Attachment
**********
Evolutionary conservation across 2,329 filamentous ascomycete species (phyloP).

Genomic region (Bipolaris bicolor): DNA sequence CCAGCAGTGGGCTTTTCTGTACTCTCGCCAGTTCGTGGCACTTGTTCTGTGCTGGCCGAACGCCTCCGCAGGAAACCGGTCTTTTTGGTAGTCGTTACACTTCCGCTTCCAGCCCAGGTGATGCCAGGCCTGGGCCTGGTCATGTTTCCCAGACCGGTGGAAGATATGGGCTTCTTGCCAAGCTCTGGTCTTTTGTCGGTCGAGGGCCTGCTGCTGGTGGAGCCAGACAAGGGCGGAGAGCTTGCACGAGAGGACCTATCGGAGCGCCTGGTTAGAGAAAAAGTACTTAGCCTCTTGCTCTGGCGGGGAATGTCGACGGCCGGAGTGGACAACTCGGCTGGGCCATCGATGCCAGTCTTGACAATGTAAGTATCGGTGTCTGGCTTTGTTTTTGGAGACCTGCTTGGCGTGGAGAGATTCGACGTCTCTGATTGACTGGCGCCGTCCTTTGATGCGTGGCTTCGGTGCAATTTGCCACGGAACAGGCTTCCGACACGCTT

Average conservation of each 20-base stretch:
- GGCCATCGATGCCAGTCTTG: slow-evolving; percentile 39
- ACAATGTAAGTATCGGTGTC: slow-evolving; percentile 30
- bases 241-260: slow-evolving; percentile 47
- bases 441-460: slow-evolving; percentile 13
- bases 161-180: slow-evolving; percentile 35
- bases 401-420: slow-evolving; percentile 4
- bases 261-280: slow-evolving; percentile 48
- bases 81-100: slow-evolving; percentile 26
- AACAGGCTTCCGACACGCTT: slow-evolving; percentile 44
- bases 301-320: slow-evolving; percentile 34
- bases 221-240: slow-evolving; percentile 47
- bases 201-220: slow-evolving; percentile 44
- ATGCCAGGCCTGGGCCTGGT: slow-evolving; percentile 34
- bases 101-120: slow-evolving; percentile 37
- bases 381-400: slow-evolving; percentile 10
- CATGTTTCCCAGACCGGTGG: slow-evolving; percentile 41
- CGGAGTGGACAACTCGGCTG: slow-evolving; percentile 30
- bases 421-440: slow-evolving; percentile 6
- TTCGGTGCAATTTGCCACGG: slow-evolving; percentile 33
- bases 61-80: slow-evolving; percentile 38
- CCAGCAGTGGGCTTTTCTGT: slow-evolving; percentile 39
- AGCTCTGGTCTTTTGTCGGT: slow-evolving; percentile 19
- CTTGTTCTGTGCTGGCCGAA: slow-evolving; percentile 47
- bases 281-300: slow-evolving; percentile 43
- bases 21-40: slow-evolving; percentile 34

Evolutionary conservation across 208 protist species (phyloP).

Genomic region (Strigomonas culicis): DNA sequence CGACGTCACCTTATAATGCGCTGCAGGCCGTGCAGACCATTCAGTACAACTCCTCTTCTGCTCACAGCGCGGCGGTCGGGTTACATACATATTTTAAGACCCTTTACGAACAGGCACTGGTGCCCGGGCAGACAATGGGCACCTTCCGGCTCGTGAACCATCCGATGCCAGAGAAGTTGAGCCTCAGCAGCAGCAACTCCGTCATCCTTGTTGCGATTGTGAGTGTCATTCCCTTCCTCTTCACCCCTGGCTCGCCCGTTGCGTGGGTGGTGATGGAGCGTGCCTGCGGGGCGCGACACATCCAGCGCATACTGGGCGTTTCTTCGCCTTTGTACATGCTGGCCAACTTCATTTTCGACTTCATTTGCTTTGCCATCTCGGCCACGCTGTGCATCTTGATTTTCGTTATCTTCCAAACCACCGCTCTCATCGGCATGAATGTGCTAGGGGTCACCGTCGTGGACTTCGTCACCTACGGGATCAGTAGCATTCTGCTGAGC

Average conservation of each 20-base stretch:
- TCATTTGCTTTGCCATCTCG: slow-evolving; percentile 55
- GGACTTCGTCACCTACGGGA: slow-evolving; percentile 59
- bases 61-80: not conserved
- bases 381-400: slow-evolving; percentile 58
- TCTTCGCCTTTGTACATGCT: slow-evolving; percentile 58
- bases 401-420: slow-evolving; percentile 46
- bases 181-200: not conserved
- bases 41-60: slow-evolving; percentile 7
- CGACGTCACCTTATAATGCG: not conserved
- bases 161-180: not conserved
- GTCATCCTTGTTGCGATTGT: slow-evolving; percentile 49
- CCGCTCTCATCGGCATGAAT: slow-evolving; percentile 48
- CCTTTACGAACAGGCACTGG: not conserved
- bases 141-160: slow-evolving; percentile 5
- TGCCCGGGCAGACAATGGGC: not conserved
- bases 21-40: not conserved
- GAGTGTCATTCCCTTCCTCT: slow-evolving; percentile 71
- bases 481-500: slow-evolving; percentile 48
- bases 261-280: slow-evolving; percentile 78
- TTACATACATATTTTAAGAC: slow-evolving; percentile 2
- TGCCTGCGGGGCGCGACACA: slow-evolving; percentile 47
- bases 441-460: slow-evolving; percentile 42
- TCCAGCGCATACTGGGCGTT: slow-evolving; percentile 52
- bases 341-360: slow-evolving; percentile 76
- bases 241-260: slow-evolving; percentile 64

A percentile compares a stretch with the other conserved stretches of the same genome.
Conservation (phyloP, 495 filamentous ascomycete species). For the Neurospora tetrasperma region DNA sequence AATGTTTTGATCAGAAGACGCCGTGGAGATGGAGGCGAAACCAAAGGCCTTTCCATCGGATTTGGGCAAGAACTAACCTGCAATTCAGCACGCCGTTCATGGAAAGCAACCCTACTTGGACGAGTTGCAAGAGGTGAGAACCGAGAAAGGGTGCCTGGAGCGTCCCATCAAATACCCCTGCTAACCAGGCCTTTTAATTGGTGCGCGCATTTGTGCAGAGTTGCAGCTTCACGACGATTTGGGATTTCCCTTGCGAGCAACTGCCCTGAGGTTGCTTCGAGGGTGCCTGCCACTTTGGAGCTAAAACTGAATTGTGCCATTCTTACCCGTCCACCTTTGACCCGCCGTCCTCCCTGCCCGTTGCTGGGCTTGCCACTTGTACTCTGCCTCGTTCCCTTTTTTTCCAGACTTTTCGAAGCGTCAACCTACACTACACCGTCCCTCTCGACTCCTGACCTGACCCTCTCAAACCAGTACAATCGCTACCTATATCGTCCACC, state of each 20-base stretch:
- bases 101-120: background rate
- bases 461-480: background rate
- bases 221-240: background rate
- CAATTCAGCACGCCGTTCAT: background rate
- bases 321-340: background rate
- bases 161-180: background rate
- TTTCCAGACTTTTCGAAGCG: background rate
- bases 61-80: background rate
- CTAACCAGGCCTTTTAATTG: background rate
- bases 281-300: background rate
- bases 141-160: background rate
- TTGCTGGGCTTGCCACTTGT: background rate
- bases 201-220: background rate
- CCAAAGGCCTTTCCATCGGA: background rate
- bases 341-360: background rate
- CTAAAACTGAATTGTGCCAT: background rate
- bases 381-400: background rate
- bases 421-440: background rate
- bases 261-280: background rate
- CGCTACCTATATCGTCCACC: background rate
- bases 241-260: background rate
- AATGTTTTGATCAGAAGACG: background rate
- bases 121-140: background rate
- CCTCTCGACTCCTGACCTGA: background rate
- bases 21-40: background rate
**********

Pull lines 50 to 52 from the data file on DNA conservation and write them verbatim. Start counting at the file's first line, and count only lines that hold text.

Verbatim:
- bases 261-280: slow-evolving; percentile 78
- TTACATACATATTTTAAGAC: slow-evolving; percentile 2
- TGCCTGCGGGGCGCGACACA: slow-evolving; percentile 47